The Globalization of Care in Taiwan: From Undutiful Daughter-in-law to Cold-blooded Migrant Killer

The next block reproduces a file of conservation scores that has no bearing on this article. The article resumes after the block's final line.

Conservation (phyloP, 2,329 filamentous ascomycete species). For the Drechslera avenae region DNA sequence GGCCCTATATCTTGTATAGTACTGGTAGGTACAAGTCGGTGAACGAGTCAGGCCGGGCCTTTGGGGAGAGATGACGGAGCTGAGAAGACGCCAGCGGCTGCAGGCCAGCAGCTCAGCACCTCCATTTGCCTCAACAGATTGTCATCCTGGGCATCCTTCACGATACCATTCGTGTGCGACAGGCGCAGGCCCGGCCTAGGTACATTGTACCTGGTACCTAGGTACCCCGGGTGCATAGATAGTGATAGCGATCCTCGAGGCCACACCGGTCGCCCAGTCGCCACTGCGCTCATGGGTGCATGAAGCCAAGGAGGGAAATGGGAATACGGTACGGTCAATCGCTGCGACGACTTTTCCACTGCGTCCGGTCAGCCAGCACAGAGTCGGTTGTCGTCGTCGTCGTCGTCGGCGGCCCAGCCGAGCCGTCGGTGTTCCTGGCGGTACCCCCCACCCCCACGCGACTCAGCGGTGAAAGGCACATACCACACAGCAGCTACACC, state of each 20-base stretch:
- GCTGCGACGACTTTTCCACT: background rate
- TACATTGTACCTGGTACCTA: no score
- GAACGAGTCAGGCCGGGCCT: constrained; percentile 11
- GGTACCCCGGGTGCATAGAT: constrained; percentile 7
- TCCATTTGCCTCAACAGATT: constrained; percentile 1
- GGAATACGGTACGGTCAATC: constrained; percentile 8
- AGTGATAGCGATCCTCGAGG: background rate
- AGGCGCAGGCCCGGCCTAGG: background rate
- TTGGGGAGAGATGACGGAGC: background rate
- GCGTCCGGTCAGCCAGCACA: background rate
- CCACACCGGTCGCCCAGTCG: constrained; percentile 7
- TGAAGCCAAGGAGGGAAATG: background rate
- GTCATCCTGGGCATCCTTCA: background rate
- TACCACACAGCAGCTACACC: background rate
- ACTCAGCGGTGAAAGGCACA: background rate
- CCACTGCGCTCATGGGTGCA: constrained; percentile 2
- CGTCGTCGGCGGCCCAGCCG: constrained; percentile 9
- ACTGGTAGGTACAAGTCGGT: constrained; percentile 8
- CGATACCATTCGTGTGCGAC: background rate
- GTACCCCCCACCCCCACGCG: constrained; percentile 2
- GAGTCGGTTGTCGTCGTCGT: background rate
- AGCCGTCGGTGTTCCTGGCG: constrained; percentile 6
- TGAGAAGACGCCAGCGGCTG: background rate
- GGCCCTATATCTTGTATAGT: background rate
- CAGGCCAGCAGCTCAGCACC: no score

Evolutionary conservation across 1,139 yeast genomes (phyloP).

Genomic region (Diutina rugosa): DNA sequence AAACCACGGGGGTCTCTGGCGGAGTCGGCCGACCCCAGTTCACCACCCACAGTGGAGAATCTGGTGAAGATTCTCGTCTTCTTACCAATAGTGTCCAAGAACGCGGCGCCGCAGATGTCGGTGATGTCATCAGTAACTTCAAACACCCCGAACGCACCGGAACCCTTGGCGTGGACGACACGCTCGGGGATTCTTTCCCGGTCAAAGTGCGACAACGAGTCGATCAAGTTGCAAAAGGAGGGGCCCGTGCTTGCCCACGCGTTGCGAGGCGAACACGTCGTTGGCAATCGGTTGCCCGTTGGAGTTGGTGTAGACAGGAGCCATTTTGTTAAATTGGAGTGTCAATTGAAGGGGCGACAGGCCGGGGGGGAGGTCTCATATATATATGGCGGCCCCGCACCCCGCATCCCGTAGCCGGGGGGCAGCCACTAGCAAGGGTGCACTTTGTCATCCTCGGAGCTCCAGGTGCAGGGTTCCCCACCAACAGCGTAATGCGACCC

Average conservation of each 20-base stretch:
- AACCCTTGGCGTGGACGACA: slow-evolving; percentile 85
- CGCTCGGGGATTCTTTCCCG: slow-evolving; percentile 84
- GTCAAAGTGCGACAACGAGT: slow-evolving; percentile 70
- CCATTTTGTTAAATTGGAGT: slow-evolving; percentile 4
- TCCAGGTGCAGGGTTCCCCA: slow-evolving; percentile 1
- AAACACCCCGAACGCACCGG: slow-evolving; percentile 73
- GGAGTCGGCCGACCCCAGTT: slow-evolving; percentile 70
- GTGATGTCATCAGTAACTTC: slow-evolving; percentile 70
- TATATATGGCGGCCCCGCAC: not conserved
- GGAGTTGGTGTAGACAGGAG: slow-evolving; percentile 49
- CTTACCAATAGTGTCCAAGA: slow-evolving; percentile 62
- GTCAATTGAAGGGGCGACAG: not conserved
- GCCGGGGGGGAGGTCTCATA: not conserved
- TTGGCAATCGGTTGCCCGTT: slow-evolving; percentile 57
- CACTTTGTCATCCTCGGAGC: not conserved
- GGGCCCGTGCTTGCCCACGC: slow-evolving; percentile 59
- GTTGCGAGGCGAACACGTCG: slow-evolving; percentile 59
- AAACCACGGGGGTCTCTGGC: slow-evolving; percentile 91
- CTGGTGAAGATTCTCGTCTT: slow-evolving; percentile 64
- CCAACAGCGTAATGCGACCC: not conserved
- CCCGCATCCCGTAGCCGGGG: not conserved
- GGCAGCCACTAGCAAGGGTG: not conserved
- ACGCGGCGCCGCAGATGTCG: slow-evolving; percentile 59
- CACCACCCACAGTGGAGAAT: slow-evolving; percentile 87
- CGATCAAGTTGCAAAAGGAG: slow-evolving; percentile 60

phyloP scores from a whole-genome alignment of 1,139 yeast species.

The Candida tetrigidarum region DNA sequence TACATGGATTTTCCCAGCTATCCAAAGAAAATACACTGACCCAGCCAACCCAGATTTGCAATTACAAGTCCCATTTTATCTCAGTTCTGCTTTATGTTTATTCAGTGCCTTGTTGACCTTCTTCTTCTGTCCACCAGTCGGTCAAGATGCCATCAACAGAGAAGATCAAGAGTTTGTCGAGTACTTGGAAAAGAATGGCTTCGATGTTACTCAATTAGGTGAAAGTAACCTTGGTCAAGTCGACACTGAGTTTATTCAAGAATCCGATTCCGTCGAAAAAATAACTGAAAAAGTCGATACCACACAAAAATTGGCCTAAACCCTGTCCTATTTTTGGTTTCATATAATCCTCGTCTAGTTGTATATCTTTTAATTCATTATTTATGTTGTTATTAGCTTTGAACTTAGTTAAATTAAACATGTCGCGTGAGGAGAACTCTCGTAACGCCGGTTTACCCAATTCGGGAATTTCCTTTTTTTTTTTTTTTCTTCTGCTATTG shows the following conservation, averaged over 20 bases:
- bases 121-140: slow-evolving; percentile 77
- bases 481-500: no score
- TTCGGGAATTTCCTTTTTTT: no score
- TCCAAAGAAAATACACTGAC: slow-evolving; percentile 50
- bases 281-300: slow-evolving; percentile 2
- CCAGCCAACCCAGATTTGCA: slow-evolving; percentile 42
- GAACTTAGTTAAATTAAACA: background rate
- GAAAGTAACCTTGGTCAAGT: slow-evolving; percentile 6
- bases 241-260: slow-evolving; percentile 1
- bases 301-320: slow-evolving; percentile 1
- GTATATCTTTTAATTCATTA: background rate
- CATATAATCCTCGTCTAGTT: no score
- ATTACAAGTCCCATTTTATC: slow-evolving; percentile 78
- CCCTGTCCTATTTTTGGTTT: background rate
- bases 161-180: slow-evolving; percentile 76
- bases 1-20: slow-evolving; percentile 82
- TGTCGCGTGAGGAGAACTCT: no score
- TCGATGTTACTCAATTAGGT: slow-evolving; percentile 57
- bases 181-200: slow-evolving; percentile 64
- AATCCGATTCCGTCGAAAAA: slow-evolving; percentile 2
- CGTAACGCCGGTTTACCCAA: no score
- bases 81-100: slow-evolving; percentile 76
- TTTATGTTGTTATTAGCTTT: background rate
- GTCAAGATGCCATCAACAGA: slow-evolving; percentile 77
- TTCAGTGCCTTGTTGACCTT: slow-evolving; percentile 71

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Scholars of welfare state regimes have characterised welfare states in East Asian countries as predominantly productivist developmental states with a Confucian culture (Holliday 2000; Wood/Gough 2006; Kwon 2005; Lee/Ku 2007; Jones 1993). That is, caring for frail family members is considered to be a family responsibility under the influence of Confucianism, rather than a social issue to be dealt with by the state. In terms of public intervention, social policies are subordinate to economic policies, which are aimed at economic development (productivist). Social expenditures are heavily weighted towards education or investment in human capital (developmental). Although welfare states in Taiwan, South Korea and Japan share these characteristics, what distinguishes Taiwan from South Korea and Japan in its response to population ageing is its recruitment of semi-skilled migrant domestic care workers during the last seventeen years, which is the focus of this analysis.
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